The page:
We visited her only once.  She had moved maybe two miles away to an apartment building refitted for assisted care.  Instead of an apartment she now only had a tiny room that led into a common area with a fridge and microwave.  Another woman lived in a room off the common area as well.  That was her life.  She also went to adult day care where they put her with the “droolers” even though she still had lots of lucidity.  The indignity.

I’m sure she has passed away by now.  It frightened me how people will take advantage of an elderly person alone, especially one who hadn’t had much education or experience except the hard knocks.  Even with them, she seemd to be a little lamb amongst wolves.  The only book in her house was the Bible.

She was a friend to me when I needed her and I wonder if she was being perped.  I hope she remembers me when she gets to Heaven as a have few friends on the Earth.

Eighteen, perspective–the saga of Aunt Trina

The neighbourhood has seen better days, but Mrs. Pauley has lived there since before anyone can remember. She raised a family of six boys, who’ve all grown up and moved away. Since Mr. Pauley died three months ago, she’d had no income. She’s fallen behind in the rent. The landlord, accompanied by the police, have come to evict Mrs. Pauley from the house she’s lived in for forty years.

Today’s prompt: write this story in first person, told by the twelve-year-old sitting on the stoop across the street.

Today’s twist: For those of you who want an extra challenge, think about more than simply writing in first-person point of view — build this twelve-year-old as a character. Reveal at least one personality quirk, for example, either through spoken dialogue or inner monologue.

 

The House Across the Street

Saturday is always a drag.  After working all week for wages my dog should earn, I wake up on Saturday morning to face the house and all its chores. Unlike my boss’ family, I won’t be going out on the lake to escape the heat on this blaring summer day.  First, it’s cleaning, then laundry, and then I save shopping for Sunday.  Being single really stinks.  If I had a wife, we and our kids could knock this out faster and have fun and then, on Sunday actually do something fun like going hiking or fishing or just to the park.  But I, Mark Smith, am a slave on the weekend.

All this manual work gives me time to think.  I have thought about work, my ex-girlfriend, philosophy, my aging parents, the state of my thinning hair, the bills, the state of the economy…I even think about the past.  Today, while I was slouched over the toilet, brush in hand with the oven self cleaning, I remembered Mrs. Pauley from across the street!  More or less, about when I was twelve she was evicted!  That and its aftermath were a formative time in my young life.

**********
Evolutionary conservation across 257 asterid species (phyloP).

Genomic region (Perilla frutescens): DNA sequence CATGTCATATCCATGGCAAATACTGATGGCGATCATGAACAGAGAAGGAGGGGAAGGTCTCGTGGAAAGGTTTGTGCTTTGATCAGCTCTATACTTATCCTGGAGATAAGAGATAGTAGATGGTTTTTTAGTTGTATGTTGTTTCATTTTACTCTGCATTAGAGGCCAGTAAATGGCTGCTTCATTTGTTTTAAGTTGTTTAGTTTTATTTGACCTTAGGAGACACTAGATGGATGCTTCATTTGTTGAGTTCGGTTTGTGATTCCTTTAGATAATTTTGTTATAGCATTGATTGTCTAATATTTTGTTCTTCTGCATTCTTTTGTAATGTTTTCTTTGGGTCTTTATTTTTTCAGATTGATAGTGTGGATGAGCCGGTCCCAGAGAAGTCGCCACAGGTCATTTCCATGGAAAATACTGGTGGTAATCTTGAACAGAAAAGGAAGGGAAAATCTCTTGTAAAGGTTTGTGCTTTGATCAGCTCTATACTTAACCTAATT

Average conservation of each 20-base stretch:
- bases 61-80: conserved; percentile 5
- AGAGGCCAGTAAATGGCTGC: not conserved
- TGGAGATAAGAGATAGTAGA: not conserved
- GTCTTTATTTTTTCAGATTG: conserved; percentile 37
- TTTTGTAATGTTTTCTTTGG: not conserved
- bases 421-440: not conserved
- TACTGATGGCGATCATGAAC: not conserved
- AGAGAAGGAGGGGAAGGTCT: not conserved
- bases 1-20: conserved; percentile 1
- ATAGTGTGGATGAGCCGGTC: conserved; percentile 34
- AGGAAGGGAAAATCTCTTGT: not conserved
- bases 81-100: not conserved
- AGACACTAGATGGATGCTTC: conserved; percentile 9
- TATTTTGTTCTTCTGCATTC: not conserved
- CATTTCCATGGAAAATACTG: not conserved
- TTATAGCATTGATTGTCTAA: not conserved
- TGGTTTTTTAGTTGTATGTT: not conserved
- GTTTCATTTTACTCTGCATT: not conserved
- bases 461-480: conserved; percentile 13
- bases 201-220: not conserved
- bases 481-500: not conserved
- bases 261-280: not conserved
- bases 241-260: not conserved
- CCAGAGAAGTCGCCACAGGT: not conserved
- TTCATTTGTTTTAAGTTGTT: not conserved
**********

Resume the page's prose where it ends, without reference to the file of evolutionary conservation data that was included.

Now I’m fifty years old and a total failure, but the memories of Mrs. Pauley haunt me.

I was 12 and it was Summer.  Beautiful early Summer long before the worrying about “going back to school”  starts.  Saturdays were best.  My best friend and I went fishing with my Dad almost every Saturday except Winter when he took us sledding or snowshoeing.  My friend’s dad was a real bore and worked even on weekends and loved Saturday with my Dad even more than me.

This morning was different.  I woke up and heard a sound.  At first I thought it was a bird defending its nest, then I thought it was the neighbor girl and her friend playing outside.  I got out of bed and shuffled down the hall to the front door in my jammies and looked out.

Old Mrs. Pauley was screaming.  My parents were already up and on the porch and Dad was wanting to go over there and comfort her.  There were 2 cop cars over there, and a hard eyed man dressed in his golf clothes taking her things out and putting them on the street!  Mrs. Pauley just stood and wept and screamed that they could not do this:  they had no right.  Mrs. Pauley begged them to call her son who lived in another city now.